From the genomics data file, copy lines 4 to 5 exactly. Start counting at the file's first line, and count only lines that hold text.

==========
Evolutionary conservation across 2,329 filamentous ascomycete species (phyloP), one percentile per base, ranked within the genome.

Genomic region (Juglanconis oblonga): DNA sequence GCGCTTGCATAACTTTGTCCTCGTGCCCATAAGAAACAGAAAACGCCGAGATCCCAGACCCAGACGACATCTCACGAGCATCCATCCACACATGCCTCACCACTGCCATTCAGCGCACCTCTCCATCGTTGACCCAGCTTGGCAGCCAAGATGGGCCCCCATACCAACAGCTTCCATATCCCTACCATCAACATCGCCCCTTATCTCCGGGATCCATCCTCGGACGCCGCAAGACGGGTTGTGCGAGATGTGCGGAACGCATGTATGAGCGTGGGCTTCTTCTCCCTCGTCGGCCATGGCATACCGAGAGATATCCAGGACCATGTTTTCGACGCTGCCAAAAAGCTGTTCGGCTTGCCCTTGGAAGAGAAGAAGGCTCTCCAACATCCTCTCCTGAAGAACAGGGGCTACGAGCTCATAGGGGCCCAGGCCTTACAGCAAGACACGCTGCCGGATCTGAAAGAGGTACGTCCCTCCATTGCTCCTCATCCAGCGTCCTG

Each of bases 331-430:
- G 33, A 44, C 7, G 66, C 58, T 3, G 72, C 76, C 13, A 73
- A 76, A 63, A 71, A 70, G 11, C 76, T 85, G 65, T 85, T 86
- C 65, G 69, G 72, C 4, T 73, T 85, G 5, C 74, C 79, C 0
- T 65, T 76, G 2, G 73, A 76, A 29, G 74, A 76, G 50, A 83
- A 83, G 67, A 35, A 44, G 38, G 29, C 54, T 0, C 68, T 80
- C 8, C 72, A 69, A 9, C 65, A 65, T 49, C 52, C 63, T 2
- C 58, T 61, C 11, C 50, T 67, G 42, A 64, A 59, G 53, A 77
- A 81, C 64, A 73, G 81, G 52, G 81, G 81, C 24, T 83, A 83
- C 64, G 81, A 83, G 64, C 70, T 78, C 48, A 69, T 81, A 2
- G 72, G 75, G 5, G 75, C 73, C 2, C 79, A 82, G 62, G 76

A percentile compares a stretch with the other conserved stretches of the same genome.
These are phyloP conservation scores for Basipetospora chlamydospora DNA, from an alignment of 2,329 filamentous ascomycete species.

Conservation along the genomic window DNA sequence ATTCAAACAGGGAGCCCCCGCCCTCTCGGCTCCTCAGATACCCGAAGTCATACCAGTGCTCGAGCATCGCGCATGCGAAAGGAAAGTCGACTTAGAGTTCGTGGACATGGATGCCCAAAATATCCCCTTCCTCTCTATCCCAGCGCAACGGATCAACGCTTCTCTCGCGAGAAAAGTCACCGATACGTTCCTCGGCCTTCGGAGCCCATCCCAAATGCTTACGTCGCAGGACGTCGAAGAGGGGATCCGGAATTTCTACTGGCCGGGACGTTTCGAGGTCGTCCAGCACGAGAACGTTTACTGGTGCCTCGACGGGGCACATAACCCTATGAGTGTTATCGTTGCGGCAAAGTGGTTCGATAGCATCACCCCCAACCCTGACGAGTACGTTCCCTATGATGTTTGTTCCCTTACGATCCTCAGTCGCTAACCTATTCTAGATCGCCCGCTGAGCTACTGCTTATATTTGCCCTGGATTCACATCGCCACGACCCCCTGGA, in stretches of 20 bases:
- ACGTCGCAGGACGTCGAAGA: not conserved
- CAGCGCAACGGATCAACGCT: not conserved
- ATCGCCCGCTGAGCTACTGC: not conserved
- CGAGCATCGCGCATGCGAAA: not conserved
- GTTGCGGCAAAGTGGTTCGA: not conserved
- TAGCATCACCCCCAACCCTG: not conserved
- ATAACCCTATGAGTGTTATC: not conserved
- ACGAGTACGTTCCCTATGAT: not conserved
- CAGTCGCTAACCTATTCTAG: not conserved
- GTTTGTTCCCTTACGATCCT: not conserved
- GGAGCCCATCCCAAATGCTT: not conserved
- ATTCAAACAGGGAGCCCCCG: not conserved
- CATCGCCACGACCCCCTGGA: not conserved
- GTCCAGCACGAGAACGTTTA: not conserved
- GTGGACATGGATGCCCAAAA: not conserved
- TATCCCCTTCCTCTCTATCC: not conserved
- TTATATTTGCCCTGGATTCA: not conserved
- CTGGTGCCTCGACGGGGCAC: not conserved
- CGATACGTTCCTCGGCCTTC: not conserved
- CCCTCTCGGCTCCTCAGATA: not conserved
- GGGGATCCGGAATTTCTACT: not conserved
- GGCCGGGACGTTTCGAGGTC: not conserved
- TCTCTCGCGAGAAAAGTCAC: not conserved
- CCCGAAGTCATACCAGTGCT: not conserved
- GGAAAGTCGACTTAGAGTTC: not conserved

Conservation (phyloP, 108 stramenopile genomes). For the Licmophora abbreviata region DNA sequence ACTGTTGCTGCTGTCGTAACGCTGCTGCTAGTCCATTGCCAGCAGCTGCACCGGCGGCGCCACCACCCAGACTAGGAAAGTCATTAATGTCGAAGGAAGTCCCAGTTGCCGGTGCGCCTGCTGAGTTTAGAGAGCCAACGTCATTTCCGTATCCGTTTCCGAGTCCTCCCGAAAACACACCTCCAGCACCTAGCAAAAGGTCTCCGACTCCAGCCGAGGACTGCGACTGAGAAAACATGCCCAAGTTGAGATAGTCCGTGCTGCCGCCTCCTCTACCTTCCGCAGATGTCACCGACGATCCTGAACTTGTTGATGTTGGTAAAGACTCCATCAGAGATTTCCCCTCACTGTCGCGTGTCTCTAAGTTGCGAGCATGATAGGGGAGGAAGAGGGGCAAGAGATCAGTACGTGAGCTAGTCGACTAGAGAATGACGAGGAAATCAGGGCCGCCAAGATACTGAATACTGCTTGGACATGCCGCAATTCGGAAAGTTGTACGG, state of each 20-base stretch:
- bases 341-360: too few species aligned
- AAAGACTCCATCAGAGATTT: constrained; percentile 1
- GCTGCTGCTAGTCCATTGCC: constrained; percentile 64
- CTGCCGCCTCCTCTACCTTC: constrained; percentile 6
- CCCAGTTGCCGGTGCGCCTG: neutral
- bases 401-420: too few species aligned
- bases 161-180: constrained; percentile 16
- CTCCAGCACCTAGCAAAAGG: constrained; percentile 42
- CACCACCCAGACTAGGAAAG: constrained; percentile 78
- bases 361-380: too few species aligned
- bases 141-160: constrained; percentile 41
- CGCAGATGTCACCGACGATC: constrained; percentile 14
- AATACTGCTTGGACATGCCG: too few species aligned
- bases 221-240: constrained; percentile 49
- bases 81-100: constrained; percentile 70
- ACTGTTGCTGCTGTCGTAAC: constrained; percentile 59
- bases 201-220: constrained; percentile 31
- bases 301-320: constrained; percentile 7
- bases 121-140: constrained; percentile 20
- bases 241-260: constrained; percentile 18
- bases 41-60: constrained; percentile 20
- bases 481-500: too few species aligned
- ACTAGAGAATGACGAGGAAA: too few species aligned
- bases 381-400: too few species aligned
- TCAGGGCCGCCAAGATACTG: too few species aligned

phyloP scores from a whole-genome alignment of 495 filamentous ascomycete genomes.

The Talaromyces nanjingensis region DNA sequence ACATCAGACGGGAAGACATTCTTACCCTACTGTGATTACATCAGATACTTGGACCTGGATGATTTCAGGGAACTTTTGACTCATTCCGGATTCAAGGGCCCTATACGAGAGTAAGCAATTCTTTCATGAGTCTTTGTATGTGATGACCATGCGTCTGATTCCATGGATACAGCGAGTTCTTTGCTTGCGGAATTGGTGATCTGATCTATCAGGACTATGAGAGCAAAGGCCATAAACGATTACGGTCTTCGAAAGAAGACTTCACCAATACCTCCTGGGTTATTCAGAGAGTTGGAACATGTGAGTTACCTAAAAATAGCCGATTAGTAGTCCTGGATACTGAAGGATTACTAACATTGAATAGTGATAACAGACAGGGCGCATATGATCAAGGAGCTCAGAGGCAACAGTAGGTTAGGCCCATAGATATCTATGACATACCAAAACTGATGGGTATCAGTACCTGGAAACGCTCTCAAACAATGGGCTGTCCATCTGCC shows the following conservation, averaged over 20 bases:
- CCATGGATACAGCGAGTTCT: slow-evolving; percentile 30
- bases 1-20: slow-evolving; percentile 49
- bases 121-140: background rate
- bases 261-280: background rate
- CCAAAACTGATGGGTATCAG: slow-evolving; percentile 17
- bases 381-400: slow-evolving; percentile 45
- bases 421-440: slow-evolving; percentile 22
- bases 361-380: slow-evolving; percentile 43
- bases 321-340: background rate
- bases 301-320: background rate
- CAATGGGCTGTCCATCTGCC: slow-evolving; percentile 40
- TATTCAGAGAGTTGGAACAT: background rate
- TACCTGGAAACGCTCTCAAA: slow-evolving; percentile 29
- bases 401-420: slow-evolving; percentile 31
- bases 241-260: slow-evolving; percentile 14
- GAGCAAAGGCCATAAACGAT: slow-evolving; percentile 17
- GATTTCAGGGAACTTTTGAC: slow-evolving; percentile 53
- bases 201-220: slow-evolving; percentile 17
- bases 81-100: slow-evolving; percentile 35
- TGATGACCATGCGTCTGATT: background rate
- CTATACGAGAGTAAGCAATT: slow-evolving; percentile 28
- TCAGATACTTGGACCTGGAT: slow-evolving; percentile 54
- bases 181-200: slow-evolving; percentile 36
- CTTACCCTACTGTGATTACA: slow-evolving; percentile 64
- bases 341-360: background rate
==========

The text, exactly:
- G 33, A 44, C 7, G 66, C 58, T 3, G 72, C 76, C 13, A 73
- A 76, A 63, A 71, A 70, G 11, C 76, T 85, G 65, T 85, T 86